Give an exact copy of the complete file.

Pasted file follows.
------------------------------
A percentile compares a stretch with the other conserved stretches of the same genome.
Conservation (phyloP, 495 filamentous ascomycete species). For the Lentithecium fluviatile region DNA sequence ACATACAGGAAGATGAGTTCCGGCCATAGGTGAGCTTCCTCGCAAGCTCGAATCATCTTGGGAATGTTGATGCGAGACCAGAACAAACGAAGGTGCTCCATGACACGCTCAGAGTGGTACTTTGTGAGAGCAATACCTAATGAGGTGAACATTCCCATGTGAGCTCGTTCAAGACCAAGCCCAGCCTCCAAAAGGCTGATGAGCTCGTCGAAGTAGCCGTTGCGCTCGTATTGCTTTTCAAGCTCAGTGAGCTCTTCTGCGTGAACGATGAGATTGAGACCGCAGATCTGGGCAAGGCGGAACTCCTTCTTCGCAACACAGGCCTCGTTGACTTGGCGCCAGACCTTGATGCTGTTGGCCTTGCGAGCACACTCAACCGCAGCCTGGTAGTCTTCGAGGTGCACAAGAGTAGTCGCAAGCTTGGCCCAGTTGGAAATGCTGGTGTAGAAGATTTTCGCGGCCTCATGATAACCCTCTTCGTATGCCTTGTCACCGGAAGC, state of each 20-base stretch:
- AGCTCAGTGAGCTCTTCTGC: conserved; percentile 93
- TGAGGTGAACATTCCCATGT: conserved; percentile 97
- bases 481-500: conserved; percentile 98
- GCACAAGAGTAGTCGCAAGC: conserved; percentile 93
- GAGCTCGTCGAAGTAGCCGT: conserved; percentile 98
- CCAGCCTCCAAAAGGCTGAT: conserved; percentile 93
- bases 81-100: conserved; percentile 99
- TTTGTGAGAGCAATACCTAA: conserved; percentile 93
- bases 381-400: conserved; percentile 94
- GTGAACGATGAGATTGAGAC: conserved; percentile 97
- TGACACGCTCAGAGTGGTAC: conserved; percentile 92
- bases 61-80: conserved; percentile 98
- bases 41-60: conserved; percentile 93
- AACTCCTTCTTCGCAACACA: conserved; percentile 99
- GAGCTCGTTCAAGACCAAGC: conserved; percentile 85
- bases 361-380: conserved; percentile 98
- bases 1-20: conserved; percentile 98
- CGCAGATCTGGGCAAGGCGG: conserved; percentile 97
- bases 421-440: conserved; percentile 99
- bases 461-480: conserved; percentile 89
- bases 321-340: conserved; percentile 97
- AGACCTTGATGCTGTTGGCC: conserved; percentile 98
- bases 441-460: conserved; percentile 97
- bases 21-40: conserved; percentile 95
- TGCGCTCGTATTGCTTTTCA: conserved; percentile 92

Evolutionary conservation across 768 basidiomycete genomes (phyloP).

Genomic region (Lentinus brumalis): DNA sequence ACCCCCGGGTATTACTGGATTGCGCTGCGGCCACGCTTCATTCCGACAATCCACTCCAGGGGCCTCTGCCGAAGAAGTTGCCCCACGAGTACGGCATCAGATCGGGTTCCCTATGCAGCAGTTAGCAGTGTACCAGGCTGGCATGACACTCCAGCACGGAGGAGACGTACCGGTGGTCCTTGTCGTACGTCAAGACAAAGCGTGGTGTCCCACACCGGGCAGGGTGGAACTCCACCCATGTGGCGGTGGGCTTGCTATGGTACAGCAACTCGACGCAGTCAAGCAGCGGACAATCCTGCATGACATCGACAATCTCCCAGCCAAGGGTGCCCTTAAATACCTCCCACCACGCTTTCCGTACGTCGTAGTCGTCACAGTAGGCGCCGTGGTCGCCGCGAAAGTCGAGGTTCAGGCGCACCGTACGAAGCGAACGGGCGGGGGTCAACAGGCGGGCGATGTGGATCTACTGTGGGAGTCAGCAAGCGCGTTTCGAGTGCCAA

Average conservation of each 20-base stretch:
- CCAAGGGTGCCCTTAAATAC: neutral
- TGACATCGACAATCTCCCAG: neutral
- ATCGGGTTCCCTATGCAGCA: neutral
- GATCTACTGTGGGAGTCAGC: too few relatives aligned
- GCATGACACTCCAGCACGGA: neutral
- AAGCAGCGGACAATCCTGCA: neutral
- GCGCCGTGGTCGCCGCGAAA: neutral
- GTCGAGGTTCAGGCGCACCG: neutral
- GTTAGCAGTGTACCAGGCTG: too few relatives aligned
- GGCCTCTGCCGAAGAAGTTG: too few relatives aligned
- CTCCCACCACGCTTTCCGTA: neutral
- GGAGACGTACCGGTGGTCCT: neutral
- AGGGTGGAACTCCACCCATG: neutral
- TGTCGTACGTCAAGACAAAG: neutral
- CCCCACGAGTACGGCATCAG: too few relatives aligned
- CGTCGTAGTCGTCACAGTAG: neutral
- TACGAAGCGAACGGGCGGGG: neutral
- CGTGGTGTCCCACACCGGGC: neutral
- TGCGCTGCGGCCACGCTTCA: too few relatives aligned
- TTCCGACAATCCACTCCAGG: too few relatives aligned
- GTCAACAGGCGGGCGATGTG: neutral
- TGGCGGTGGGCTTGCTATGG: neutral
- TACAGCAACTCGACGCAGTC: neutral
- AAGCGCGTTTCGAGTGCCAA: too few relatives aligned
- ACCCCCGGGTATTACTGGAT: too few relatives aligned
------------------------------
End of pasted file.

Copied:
A percentile compares a stretch with the other conserved stretches of the same genome.
Conservation (phyloP, 495 filamentous ascomycete species). For the Lentithecium fluviatile region DNA sequence ACATACAGGAAGATGAGTTCCGGCCATAGGTGAGCTTCCTCGCAAGCTCGAATCATCTTGGGAATGTTGATGCGAGACCAGAACAAACGAAGGTGCTCCATGACACGCTCAGAGTGGTACTTTGTGAGAGCAATACCTAATGAGGTGAACATTCCCATGTGAGCTCGTTCAAGACCAAGCCCAGCCTCCAAAAGGCTGATGAGCTCGTCGAAGTAGCCGTTGCGCTCGTATTGCTTTTCAAGCTCAGTGAGCTCTTCTGCGTGAACGATGAGATTGAGACCGCAGATCTGGGCAAGGCGGAACTCCTTCTTCGCAACACAGGCCTCGTTGACTTGGCGCCAGACCTTGATGCTGTTGGCCTTGCGAGCACACTCAACCGCAGCCTGGTAGTCTTCGAGGTGCACAAGAGTAGTCGCAAGCTTGGCCCAGTTGGAAATGCTGGTGTAGAAGATTTTCGCGGCCTCATGATAACCCTCTTCGTATGCCTTGTCACCGGAAGC, state of each 20-base stretch:
- AGCTCAGTGAGCTCTTCTGC: conserved; percentile 93
- TGAGGTGAACATTCCCATGT: conserved; percentile 97
- bases 481-500: conserved; percentile 98
- GCACAAGAGTAGTCGCAAGC: conserved; percentile 93
- GAGCTCGTCGAAGTAGCCGT: conserved; percentile 98
- CCAGCCTCCAAAAGGCTGAT: conserved; percentile 93
- bases 81-100: conserved; percentile 99
- TTTGTGAGAGCAATACCTAA: conserved; percentile 93
- bases 381-400: conserved; percentile 94
- GTGAACGATGAGATTGAGAC: conserved; percentile 97
- TGACACGCTCAGAGTGGTAC: conserved; percentile 92
- bases 61-80: conserved; percentile 98
- bases 41-60: conserved; percentile 93
- AACTCCTTCTTCGCAACACA: conserved; percentile 99
- GAGCTCGTTCAAGACCAAGC: conserved; percentile 85
- bases 361-380: conserved; percentile 98
- bases 1-20: conserved; percentile 98
- CGCAGATCTGGGCAAGGCGG: conserved; percentile 97
- bases 421-440: conserved; percentile 99
- bases 461-480: conserved; percentile 89
- bases 321-340: conserved; percentile 97
- AGACCTTGATGCTGTTGGCC: conserved; percentile 98
- bases 441-460: conserved; percentile 97
- bases 21-40: conserved; percentile 95
- TGCGCTCGTATTGCTTTTCA: conserved; percentile 92

Evolutionary conservation across 768 basidiomycete genomes (phyloP).

Genomic region (Lentinus brumalis): DNA sequence ACCCCCGGGTATTACTGGATTGCGCTGCGGCCACGCTTCATTCCGACAATCCACTCCAGGGGCCTCTGCCGAAGAAGTTGCCCCACGAGTACGGCATCAGATCGGGTTCCCTATGCAGCAGTTAGCAGTGTACCAGGCTGGCATGACACTCCAGCACGGAGGAGACGTACCGGTGGTCCTTGTCGTACGTCAAGACAAAGCGTGGTGTCCCACACCGGGCAGGGTGGAACTCCACCCATGTGGCGGTGGGCTTGCTATGGTACAGCAACTCGACGCAGTCAAGCAGCGGACAATCCTGCATGACATCGACAATCTCCCAGCCAAGGGTGCCCTTAAATACCTCCCACCACGCTTTCCGTACGTCGTAGTCGTCACAGTAGGCGCCGTGGTCGCCGCGAAAGTCGAGGTTCAGGCGCACCGTACGAAGCGAACGGGCGGGGGTCAACAGGCGGGCGATGTGGATCTACTGTGGGAGTCAGCAAGCGCGTTTCGAGTGCCAA

Average conservation of each 20-base stretch:
- CCAAGGGTGCCCTTAAATAC: neutral
- TGACATCGACAATCTCCCAG: neutral
- ATCGGGTTCCCTATGCAGCA: neutral
- GATCTACTGTGGGAGTCAGC: too few relatives aligned
- GCATGACACTCCAGCACGGA: neutral
- AAGCAGCGGACAATCCTGCA: neutral
- GCGCCGTGGTCGCCGCGAAA: neutral
- GTCGAGGTTCAGGCGCACCG: neutral
- GTTAGCAGTGTACCAGGCTG: too few relatives aligned
- GGCCTCTGCCGAAGAAGTTG: too few relatives aligned
- CTCCCACCACGCTTTCCGTA: neutral
- GGAGACGTACCGGTGGTCCT: neutral
- AGGGTGGAACTCCACCCATG: neutral
- TGTCGTACGTCAAGACAAAG: neutral
- CCCCACGAGTACGGCATCAG: too few relatives aligned
- CGTCGTAGTCGTCACAGTAG: neutral
- TACGAAGCGAACGGGCGGGG: neutral
- CGTGGTGTCCCACACCGGGC: neutral
- TGCGCTGCGGCCACGCTTCA: too few relatives aligned
- TTCCGACAATCCACTCCAGG: too few relatives aligned
- GTCAACAGGCGGGCGATGTG: neutral
- TGGCGGTGGGCTTGCTATGG: neutral
- TACAGCAACTCGACGCAGTC: neutral
- AAGCGCGTTTCGAGTGCCAA: too few relatives aligned
- ACCCCCGGGTATTACTGGAT: too few relatives aligned